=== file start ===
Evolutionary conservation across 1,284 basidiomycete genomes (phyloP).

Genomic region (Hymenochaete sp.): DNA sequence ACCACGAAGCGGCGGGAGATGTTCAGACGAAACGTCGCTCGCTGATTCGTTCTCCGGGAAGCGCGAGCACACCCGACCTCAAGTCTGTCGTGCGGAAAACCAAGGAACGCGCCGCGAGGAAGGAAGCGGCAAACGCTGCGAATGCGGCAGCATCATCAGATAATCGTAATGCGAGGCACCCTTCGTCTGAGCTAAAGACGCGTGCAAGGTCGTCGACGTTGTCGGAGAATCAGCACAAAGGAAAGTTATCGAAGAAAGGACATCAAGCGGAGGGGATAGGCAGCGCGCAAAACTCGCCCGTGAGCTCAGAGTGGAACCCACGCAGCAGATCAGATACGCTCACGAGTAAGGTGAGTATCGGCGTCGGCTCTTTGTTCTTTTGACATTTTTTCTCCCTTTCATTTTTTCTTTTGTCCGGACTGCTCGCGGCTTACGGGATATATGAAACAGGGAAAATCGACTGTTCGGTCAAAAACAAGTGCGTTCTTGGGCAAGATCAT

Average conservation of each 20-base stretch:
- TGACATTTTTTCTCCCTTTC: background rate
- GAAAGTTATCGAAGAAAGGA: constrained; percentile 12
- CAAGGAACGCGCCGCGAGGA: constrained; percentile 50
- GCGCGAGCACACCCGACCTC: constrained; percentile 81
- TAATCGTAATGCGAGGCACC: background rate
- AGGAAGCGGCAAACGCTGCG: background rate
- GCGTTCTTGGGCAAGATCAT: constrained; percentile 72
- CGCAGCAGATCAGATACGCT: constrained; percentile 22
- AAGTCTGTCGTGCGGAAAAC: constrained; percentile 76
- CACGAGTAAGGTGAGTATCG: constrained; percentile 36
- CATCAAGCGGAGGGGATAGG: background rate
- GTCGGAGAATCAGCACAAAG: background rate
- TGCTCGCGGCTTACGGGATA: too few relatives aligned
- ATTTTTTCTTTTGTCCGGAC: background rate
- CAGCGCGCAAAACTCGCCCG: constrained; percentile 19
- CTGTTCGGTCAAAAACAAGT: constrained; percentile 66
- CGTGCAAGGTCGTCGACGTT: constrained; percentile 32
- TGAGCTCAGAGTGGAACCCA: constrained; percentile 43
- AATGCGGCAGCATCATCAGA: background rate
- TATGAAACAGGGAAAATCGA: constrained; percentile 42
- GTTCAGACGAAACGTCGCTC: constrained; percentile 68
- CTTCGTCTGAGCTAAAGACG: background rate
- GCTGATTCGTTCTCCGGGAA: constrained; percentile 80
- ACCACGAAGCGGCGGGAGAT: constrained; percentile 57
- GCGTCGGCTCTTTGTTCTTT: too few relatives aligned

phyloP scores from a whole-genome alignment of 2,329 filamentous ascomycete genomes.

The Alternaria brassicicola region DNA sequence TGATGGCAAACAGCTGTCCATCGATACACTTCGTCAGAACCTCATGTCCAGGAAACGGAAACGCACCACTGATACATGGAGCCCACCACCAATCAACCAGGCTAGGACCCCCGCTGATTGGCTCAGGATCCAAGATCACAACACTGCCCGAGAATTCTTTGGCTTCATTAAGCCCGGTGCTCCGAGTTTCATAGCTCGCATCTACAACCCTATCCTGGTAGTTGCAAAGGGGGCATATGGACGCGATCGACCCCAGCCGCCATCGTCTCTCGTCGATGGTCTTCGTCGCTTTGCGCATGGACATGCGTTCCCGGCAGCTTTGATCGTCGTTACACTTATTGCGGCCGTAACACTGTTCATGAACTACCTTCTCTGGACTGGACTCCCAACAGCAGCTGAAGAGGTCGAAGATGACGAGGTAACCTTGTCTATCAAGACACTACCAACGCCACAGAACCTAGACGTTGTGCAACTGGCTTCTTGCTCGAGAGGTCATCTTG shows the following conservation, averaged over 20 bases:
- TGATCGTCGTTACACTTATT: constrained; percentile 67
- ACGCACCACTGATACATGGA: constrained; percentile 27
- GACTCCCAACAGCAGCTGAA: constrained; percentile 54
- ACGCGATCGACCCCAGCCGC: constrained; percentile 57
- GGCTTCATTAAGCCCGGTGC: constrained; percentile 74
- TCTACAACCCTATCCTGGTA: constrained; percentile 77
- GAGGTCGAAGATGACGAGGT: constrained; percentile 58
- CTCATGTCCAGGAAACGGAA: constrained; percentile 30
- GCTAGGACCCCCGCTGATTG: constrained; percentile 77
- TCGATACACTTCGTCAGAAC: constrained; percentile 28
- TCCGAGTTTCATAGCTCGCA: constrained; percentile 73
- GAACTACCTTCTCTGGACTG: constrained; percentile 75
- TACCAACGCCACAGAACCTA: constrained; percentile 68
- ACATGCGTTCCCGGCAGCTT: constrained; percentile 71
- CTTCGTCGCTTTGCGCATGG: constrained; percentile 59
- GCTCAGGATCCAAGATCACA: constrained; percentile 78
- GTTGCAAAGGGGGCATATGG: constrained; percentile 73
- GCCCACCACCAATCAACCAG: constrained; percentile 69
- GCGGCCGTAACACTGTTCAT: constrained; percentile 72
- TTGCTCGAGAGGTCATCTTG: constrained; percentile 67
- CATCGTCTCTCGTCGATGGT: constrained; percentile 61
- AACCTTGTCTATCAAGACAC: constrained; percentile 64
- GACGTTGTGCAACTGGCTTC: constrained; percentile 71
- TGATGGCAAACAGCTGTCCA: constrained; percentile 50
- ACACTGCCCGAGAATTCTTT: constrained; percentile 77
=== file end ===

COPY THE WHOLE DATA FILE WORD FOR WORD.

Evolutionary conservation across 1,284 basidiomycete genomes (phyloP).

Genomic region (Hymenochaete sp.): DNA sequence ACCACGAAGCGGCGGGAGATGTTCAGACGAAACGTCGCTCGCTGATTCGTTCTCCGGGAAGCGCGAGCACACCCGACCTCAAGTCTGTCGTGCGGAAAACCAAGGAACGCGCCGCGAGGAAGGAAGCGGCAAACGCTGCGAATGCGGCAGCATCATCAGATAATCGTAATGCGAGGCACCCTTCGTCTGAGCTAAAGACGCGTGCAAGGTCGTCGACGTTGTCGGAGAATCAGCACAAAGGAAAGTTATCGAAGAAAGGACATCAAGCGGAGGGGATAGGCAGCGCGCAAAACTCGCCCGTGAGCTCAGAGTGGAACCCACGCAGCAGATCAGATACGCTCACGAGTAAGGTGAGTATCGGCGTCGGCTCTTTGTTCTTTTGACATTTTTTCTCCCTTTCATTTTTTCTTTTGTCCGGACTGCTCGCGGCTTACGGGATATATGAAACAGGGAAAATCGACTGTTCGGTCAAAAACAAGTGCGTTCTTGGGCAAGATCAT

Average conservation of each 20-base stretch:
- TGACATTTTTTCTCCCTTTC: background rate
- GAAAGTTATCGAAGAAAGGA: constrained; percentile 12
- CAAGGAACGCGCCGCGAGGA: constrained; percentile 50
- GCGCGAGCACACCCGACCTC: constrained; percentile 81
- TAATCGTAATGCGAGGCACC: background rate
- AGGAAGCGGCAAACGCTGCG: background rate
- GCGTTCTTGGGCAAGATCAT: constrained; percentile 72
- CGCAGCAGATCAGATACGCT: constrained; percentile 22
- AAGTCTGTCGTGCGGAAAAC: constrained; percentile 76
- CACGAGTAAGGTGAGTATCG: constrained; percentile 36
- CATCAAGCGGAGGGGATAGG: background rate
- GTCGGAGAATCAGCACAAAG: background rate
- TGCTCGCGGCTTACGGGATA: too few relatives aligned
- ATTTTTTCTTTTGTCCGGAC: background rate
- CAGCGCGCAAAACTCGCCCG: constrained; percentile 19
- CTGTTCGGTCAAAAACAAGT: constrained; percentile 66
- CGTGCAAGGTCGTCGACGTT: constrained; percentile 32
- TGAGCTCAGAGTGGAACCCA: constrained; percentile 43
- AATGCGGCAGCATCATCAGA: background rate
- TATGAAACAGGGAAAATCGA: constrained; percentile 42
- GTTCAGACGAAACGTCGCTC: constrained; percentile 68
- CTTCGTCTGAGCTAAAGACG: background rate
- GCTGATTCGTTCTCCGGGAA: constrained; percentile 80
- ACCACGAAGCGGCGGGAGAT: constrained; percentile 57
- GCGTCGGCTCTTTGTTCTTT: too few relatives aligned

phyloP scores from a whole-genome alignment of 2,329 filamentous ascomycete genomes.

The Alternaria brassicicola region DNA sequence TGATGGCAAACAGCTGTCCATCGATACACTTCGTCAGAACCTCATGTCCAGGAAACGGAAACGCACCACTGATACATGGAGCCCACCACCAATCAACCAGGCTAGGACCCCCGCTGATTGGCTCAGGATCCAAGATCACAACACTGCCCGAGAATTCTTTGGCTTCATTAAGCCCGGTGCTCCGAGTTTCATAGCTCGCATCTACAACCCTATCCTGGTAGTTGCAAAGGGGGCATATGGACGCGATCGACCCCAGCCGCCATCGTCTCTCGTCGATGGTCTTCGTCGCTTTGCGCATGGACATGCGTTCCCGGCAGCTTTGATCGTCGTTACACTTATTGCGGCCGTAACACTGTTCATGAACTACCTTCTCTGGACTGGACTCCCAACAGCAGCTGAAGAGGTCGAAGATGACGAGGTAACCTTGTCTATCAAGACACTACCAACGCCACAGAACCTAGACGTTGTGCAACTGGCTTCTTGCTCGAGAGGTCATCTTG shows the following conservation, averaged over 20 bases:
- TGATCGTCGTTACACTTATT: constrained; percentile 67
- ACGCACCACTGATACATGGA: constrained; percentile 27
- GACTCCCAACAGCAGCTGAA: constrained; percentile 54
- ACGCGATCGACCCCAGCCGC: constrained; percentile 57
- GGCTTCATTAAGCCCGGTGC: constrained; percentile 74
- TCTACAACCCTATCCTGGTA: constrained; percentile 77
- GAGGTCGAAGATGACGAGGT: constrained; percentile 58
- CTCATGTCCAGGAAACGGAA: constrained; percentile 30
- GCTAGGACCCCCGCTGATTG: constrained; percentile 77
- TCGATACACTTCGTCAGAAC: constrained; percentile 28
- TCCGAGTTTCATAGCTCGCA: constrained; percentile 73
- GAACTACCTTCTCTGGACTG: constrained; percentile 75
- TACCAACGCCACAGAACCTA: constrained; percentile 68
- ACATGCGTTCCCGGCAGCTT: constrained; percentile 71
- CTTCGTCGCTTTGCGCATGG: constrained; percentile 59
- GCTCAGGATCCAAGATCACA: constrained; percentile 78
- GTTGCAAAGGGGGCATATGG: constrained; percentile 73
- GCCCACCACCAATCAACCAG: constrained; percentile 69
- GCGGCCGTAACACTGTTCAT: constrained; percentile 72
- TTGCTCGAGAGGTCATCTTG: constrained; percentile 67
- CATCGTCTCTCGTCGATGGT: constrained; percentile 61
- AACCTTGTCTATCAAGACAC: constrained; percentile 64
- GACGTTGTGCAACTGGCTTC: constrained; percentile 71
- TGATGGCAAACAGCTGTCCA: constrained; percentile 50
- ACACTGCCCGAGAATTCTTT: constrained; percentile 77